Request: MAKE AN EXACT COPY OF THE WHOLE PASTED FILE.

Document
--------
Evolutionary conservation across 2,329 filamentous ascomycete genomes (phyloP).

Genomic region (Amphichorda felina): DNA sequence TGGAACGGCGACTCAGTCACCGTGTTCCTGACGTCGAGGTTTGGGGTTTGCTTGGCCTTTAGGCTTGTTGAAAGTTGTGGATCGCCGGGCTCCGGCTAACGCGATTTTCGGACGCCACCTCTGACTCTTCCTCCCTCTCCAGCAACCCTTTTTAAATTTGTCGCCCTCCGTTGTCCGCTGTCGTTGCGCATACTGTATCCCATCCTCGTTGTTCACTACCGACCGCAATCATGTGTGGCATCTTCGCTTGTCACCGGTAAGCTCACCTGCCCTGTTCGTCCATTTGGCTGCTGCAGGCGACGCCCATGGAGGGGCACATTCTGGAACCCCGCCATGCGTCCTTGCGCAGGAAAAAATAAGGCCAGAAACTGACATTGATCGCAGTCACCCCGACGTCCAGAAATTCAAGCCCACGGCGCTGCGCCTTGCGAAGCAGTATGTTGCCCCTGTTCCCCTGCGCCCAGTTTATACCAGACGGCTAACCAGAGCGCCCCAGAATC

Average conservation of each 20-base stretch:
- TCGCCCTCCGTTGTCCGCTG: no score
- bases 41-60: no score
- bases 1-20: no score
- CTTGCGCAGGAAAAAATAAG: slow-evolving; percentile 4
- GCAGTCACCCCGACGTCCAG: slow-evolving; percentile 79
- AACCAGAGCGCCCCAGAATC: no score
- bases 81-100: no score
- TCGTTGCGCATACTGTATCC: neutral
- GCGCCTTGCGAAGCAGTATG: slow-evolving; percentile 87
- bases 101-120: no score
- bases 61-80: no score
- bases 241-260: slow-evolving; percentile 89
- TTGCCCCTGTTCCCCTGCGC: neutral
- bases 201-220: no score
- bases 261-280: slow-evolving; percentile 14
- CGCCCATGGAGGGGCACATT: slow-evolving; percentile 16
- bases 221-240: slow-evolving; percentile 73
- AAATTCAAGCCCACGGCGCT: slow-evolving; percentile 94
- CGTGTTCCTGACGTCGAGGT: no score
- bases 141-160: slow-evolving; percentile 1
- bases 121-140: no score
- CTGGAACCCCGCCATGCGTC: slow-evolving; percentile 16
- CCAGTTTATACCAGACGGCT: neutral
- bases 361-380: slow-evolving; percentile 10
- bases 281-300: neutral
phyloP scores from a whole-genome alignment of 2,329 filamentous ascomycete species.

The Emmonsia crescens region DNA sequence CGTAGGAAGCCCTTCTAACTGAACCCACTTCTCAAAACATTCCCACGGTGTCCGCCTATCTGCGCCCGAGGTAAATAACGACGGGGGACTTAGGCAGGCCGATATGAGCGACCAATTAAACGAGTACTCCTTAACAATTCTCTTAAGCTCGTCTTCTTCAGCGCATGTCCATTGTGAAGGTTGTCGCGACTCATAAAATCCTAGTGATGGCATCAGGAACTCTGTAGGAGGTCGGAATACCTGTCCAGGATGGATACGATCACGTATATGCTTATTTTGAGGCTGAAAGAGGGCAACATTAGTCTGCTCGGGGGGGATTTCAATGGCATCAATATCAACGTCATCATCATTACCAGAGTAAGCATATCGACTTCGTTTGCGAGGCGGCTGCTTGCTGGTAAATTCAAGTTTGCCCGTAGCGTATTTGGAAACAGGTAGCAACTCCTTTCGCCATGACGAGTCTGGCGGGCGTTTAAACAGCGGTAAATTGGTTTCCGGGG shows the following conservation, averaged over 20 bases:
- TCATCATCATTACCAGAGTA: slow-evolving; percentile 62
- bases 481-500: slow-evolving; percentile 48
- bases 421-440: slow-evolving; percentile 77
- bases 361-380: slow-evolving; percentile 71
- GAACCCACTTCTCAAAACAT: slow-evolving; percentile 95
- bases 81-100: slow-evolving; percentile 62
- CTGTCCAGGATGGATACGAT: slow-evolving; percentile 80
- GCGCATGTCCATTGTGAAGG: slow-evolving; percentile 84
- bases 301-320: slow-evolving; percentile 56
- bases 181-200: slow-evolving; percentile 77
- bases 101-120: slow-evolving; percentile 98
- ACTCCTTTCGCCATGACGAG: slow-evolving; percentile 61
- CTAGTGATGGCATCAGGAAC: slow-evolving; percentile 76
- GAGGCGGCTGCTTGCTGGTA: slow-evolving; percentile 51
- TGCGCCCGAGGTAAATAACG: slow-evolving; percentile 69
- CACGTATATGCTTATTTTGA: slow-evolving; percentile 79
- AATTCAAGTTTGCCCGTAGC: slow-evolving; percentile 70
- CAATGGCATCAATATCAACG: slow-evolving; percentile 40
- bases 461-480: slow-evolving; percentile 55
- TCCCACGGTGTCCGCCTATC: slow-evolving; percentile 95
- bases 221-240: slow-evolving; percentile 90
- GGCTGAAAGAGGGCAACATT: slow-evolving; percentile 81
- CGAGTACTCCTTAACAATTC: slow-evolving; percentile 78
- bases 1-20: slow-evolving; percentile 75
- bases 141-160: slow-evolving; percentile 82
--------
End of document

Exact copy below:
Evolutionary conservation across 2,329 filamentous ascomycete genomes (phyloP).

Genomic region (Amphichorda felina): DNA sequence TGGAACGGCGACTCAGTCACCGTGTTCCTGACGTCGAGGTTTGGGGTTTGCTTGGCCTTTAGGCTTGTTGAAAGTTGTGGATCGCCGGGCTCCGGCTAACGCGATTTTCGGACGCCACCTCTGACTCTTCCTCCCTCTCCAGCAACCCTTTTTAAATTTGTCGCCCTCCGTTGTCCGCTGTCGTTGCGCATACTGTATCCCATCCTCGTTGTTCACTACCGACCGCAATCATGTGTGGCATCTTCGCTTGTCACCGGTAAGCTCACCTGCCCTGTTCGTCCATTTGGCTGCTGCAGGCGACGCCCATGGAGGGGCACATTCTGGAACCCCGCCATGCGTCCTTGCGCAGGAAAAAATAAGGCCAGAAACTGACATTGATCGCAGTCACCCCGACGTCCAGAAATTCAAGCCCACGGCGCTGCGCCTTGCGAAGCAGTATGTTGCCCCTGTTCCCCTGCGCCCAGTTTATACCAGACGGCTAACCAGAGCGCCCCAGAATC

Average conservation of each 20-base stretch:
- TCGCCCTCCGTTGTCCGCTG: no score
- bases 41-60: no score
- bases 1-20: no score
- CTTGCGCAGGAAAAAATAAG: slow-evolving; percentile 4
- GCAGTCACCCCGACGTCCAG: slow-evolving; percentile 79
- AACCAGAGCGCCCCAGAATC: no score
- bases 81-100: no score
- TCGTTGCGCATACTGTATCC: neutral
- GCGCCTTGCGAAGCAGTATG: slow-evolving; percentile 87
- bases 101-120: no score
- bases 61-80: no score
- bases 241-260: slow-evolving; percentile 89
- TTGCCCCTGTTCCCCTGCGC: neutral
- bases 201-220: no score
- bases 261-280: slow-evolving; percentile 14
- CGCCCATGGAGGGGCACATT: slow-evolving; percentile 16
- bases 221-240: slow-evolving; percentile 73
- AAATTCAAGCCCACGGCGCT: slow-evolving; percentile 94
- CGTGTTCCTGACGTCGAGGT: no score
- bases 141-160: slow-evolving; percentile 1
- bases 121-140: no score
- CTGGAACCCCGCCATGCGTC: slow-evolving; percentile 16
- CCAGTTTATACCAGACGGCT: neutral
- bases 361-380: slow-evolving; percentile 10
- bases 281-300: neutral
phyloP scores from a whole-genome alignment of 2,329 filamentous ascomycete species.

The Emmonsia crescens region DNA sequence CGTAGGAAGCCCTTCTAACTGAACCCACTTCTCAAAACATTCCCACGGTGTCCGCCTATCTGCGCCCGAGGTAAATAACGACGGGGGACTTAGGCAGGCCGATATGAGCGACCAATTAAACGAGTACTCCTTAACAATTCTCTTAAGCTCGTCTTCTTCAGCGCATGTCCATTGTGAAGGTTGTCGCGACTCATAAAATCCTAGTGATGGCATCAGGAACTCTGTAGGAGGTCGGAATACCTGTCCAGGATGGATACGATCACGTATATGCTTATTTTGAGGCTGAAAGAGGGCAACATTAGTCTGCTCGGGGGGGATTTCAATGGCATCAATATCAACGTCATCATCATTACCAGAGTAAGCATATCGACTTCGTTTGCGAGGCGGCTGCTTGCTGGTAAATTCAAGTTTGCCCGTAGCGTATTTGGAAACAGGTAGCAACTCCTTTCGCCATGACGAGTCTGGCGGGCGTTTAAACAGCGGTAAATTGGTTTCCGGGG shows the following conservation, averaged over 20 bases:
- TCATCATCATTACCAGAGTA: slow-evolving; percentile 62
- bases 481-500: slow-evolving; percentile 48
- bases 421-440: slow-evolving; percentile 77
- bases 361-380: slow-evolving; percentile 71
- GAACCCACTTCTCAAAACAT: slow-evolving; percentile 95
- bases 81-100: slow-evolving; percentile 62
- CTGTCCAGGATGGATACGAT: slow-evolving; percentile 80
- GCGCATGTCCATTGTGAAGG: slow-evolving; percentile 84
- bases 301-320: slow-evolving; percentile 56
- bases 181-200: slow-evolving; percentile 77
- bases 101-120: slow-evolving; percentile 98
- ACTCCTTTCGCCATGACGAG: slow-evolving; percentile 61
- CTAGTGATGGCATCAGGAAC: slow-evolving; percentile 76
- GAGGCGGCTGCTTGCTGGTA: slow-evolving; percentile 51
- TGCGCCCGAGGTAAATAACG: slow-evolving; percentile 69
- CACGTATATGCTTATTTTGA: slow-evolving; percentile 79
- AATTCAAGTTTGCCCGTAGC: slow-evolving; percentile 70
- CAATGGCATCAATATCAACG: slow-evolving; percentile 40
- bases 461-480: slow-evolving; percentile 55
- TCCCACGGTGTCCGCCTATC: slow-evolving; percentile 95
- bases 221-240: slow-evolving; percentile 90
- GGCTGAAAGAGGGCAACATT: slow-evolving; percentile 81
- CGAGTACTCCTTAACAATTC: slow-evolving; percentile 78
- bases 1-20: slow-evolving; percentile 75
- bases 141-160: slow-evolving; percentile 82